The Case For Getting The COVID-19 Vaccine

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Nine months into a relentless battle with COVID-19 in December 2020, the Food and Drug Administration (FDA) authorized two mRNA-based vaccines (Pfizer/BioNTech and Moderna) against COVID-19 using Emergency Use Authorization (EUA). At the time, I was conflicted. To some degree, I was excited because the vaccines were reportedly safe and effective in preventing severe disease from COVID-19, which had led to the deaths of many New Yorkers, including those in the Bukharian community. At the same time, I was anxious, as mRNA vaccine technology was new to me, and both drug companies were able to complete 2 months’ worth of Phase 3 clinical trials so quickly. After reading hundreds of pages of documents and watching many hours of FDA discussions on vaccines, I was reassured that the safety and efficacy of the vaccines far outweighed the risks of COVID-19. In August 2021, the FDA gave full approval to the Pfizer/BioNTech vaccine and similar approvals are expected shortly for both Moderna and Johnson & Johnson vaccines. Unfortunately, there are still many people in the US getting hospitalized due to COVID-19, and majority of them are unvaccinated.

Given the Bukharian Jewish community’s Soviet history, it is inherent for many Bukharians to have a natural mistrust of government and authority figures. This mistrust had translated to COVID-19 vaccine hesitancy. It is no secret that some of the messaging from our leaders and public health officials has contributed to this hesitancy. Many vaccine-hesitant people, including Bukharians, are not ‘anti-vaxxers,’ but are hesitant specifically when it comes to COVID-19 vaccines for a variety of reasons (e.g., public trust, misinformation). Misinformation about COVID-19 and the vaccines has been pervasive all-over social media, which in our community has fed to further distrust of institutions. However, these lies are disingenuous, dangerous, and threaten our safety. I urge us as a community to look past the confusion, chaos, and misinformation, and focus on evidence-based facts. It’s important to understand that even if one disagrees with policy makers on things like vaccine mandates, this does not change the fact that the COVID-19 vaccines are relatively safe and effective.

Let’s now discuss what we mean when we say that vaccines are “safe and effective”. Regarding safety, we must understand that there truly is no such thing as 100% safe. Safety refers to side effects that occur after a vaccine is administered. Most of these side effects are minor, including pain and swelling around the injection site, mild fever, and fatigue that could last a few days. More serious side effects, such as an allergic reaction to the vaccine are extremely rare. When we say vaccines are “effective”, we mean that the vaccines offer incredible protection against severe disease (i.e., hospitalization and/or death) and to some extent protection against person-to-person transmission.

It’s also ok to ask questions. Can vaccines cause infertility, blood clots, myocarditis (heart inflammation), or COVID-19 itself? How effective is naturally acquired immunity? What are the long-term effects of vaccines? These are all inherently good and legitimate questions. However, it’s one thing to ask good questions and another to claim with certainty, without any supporting evidence, that vaccines cause things such as infertility or COVID-19. It is well established now, for example, that within 6 weeks of vaccination, blood clots and myocarditis rarely occur with the J&J vaccine and mRNA vaccines, respectively. However, it is also known that the risk of blood clots and myocarditis with COVID-19 are far higher. There is no evidence that vaccines cause infertility. “Naturally acquired immunity” provides significant protection in many people, but data from Israel and the US has shown that vaccination in this group significantly boosts immunity and is therefore still recommended.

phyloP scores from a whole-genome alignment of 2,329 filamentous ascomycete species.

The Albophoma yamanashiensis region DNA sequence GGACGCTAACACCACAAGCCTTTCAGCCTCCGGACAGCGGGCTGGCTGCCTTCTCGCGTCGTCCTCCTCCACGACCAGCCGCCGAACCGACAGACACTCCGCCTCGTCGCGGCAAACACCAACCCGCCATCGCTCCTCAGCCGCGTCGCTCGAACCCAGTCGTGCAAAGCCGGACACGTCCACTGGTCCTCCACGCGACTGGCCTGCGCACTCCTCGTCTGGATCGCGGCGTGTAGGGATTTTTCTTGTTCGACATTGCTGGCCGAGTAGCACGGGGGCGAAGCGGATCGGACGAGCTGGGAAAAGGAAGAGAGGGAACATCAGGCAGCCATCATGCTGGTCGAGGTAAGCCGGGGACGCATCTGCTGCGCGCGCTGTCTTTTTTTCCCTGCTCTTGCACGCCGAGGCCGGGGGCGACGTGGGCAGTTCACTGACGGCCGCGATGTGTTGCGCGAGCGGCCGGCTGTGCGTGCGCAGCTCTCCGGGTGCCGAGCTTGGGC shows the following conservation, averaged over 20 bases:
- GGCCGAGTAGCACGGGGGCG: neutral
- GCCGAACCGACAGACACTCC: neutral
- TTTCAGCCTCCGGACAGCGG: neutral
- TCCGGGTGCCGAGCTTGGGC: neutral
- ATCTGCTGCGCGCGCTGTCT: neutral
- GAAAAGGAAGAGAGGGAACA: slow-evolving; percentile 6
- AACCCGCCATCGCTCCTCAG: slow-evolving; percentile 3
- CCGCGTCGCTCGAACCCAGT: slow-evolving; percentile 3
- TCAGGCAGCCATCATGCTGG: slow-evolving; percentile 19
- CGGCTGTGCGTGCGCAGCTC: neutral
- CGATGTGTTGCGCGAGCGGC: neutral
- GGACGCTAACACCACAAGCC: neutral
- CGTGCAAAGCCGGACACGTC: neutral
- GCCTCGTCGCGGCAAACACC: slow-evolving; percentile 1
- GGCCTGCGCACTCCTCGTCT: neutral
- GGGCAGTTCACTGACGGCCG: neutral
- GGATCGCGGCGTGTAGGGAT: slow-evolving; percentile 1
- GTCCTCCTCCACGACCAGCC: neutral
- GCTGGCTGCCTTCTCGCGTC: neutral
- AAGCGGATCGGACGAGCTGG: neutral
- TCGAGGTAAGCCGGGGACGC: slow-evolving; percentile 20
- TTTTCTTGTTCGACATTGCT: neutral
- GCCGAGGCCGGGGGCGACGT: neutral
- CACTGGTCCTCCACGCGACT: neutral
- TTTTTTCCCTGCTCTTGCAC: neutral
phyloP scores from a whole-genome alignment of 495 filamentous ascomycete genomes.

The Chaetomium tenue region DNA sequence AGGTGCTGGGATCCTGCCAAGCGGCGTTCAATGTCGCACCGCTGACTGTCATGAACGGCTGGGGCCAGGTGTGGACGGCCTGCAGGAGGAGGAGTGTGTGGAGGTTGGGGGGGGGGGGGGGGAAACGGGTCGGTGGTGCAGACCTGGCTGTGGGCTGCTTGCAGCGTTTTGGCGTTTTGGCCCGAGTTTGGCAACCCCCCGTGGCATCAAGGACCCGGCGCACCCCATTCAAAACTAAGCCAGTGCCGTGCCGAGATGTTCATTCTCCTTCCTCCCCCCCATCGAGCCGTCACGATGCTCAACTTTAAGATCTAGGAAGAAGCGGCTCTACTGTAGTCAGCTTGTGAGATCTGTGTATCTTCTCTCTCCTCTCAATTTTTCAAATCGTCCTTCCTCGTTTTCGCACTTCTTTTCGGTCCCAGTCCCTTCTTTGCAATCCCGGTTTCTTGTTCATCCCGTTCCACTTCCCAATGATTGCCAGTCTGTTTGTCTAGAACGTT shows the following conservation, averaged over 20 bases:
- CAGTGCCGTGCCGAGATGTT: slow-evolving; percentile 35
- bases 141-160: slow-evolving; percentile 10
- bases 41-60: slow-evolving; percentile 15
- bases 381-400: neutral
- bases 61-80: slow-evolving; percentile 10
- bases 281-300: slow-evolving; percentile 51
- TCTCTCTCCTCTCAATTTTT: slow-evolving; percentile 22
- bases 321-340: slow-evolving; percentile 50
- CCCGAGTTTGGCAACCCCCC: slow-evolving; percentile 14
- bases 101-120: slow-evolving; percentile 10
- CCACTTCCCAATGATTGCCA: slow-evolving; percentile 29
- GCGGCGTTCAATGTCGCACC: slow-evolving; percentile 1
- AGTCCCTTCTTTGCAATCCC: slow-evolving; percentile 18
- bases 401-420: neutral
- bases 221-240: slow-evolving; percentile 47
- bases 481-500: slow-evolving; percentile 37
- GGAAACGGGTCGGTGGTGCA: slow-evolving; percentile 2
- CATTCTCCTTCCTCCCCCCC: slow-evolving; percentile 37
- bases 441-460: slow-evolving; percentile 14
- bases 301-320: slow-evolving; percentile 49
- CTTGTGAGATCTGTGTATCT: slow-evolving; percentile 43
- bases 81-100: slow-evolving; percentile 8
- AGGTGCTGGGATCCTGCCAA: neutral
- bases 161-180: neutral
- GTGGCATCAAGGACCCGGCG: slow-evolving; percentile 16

Given the relative novelty of this virus, we are still learning about the long-term effects from the vaccines as well as from naturally occurring COVID-19. While most COVID-19 survivors return to normal health, many others, including young and healthy people, have continued to struggle with persistent medical problems and the phenomenon of “Long COVID”. Long COVID is a condition where patients suffer from symptoms such as fatigue, shortness of breath due to lung scarring, and brain fog that persist for weeks to months after the initial infection. There are no reported long-term effects identified that have occurred 6 weeks after vaccination.

It has been 10 months since I was vaccinated against COVID-19. We have much more safety and efficacy data now. Even though I was hesitant then, I trusted the tireless efforts of the scientists and doctors who worked to get the vaccines here. In fact, approximately 96% of physicians across the country are vaccinated as of June 2021.

Now I ask you to trust me. I encourage you to talk to your doctor about getting vaccinated against COVID-19. Do this for yourself, your family, and the community.

Acknowledgements: I would like to acknowledge the following physicians from the who are working tirelessly during the pandemic and who support the message above:David Musheyev, M.D., Jonathan Tamaiev, M.D., Moisey Khanimov, M.D., Eric Bondarsky, M.D., Simon Gurgov, M.D., Revekka Babyev, M.D., Daniel Meshoyrer, D.O.


Daniil Shimonov, M.D. is a practicing physician of Internal Medicine and Nephrology at The Rogosin Institute, affiliate of The New York Presbyterian Hospital – Weill Cornell Medical Center.